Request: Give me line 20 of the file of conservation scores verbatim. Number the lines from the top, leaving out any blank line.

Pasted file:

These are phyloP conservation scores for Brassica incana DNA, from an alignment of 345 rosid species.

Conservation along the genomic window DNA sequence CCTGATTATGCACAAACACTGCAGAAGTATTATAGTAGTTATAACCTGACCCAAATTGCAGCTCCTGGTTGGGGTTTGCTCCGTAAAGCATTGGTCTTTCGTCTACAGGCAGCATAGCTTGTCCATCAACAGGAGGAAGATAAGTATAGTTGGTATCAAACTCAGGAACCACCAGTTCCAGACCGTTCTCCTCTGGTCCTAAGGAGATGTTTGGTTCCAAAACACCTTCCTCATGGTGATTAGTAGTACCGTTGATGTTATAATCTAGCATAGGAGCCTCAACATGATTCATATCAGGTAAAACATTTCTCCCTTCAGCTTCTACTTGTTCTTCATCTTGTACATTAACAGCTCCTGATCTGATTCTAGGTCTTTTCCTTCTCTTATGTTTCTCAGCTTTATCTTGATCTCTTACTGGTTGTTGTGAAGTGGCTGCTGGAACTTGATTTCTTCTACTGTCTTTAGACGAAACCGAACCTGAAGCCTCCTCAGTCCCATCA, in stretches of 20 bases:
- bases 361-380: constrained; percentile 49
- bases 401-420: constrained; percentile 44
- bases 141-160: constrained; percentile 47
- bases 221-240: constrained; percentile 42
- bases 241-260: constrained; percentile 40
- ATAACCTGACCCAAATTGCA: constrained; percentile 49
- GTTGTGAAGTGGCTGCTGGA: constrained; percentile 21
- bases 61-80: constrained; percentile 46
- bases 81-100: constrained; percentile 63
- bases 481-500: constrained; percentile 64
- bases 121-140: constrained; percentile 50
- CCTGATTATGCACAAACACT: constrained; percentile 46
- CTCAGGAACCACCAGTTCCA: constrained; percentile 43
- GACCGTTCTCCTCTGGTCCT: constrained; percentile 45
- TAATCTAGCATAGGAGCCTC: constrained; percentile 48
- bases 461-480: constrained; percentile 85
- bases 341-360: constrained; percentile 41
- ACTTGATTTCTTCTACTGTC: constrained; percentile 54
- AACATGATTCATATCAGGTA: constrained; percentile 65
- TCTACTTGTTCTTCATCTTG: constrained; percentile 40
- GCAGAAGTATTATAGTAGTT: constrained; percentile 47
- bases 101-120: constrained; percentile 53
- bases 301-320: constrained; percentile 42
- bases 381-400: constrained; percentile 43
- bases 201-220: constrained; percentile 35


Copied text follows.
- ACTTGATTTCTTCTACTGTC: constrained; percentile 54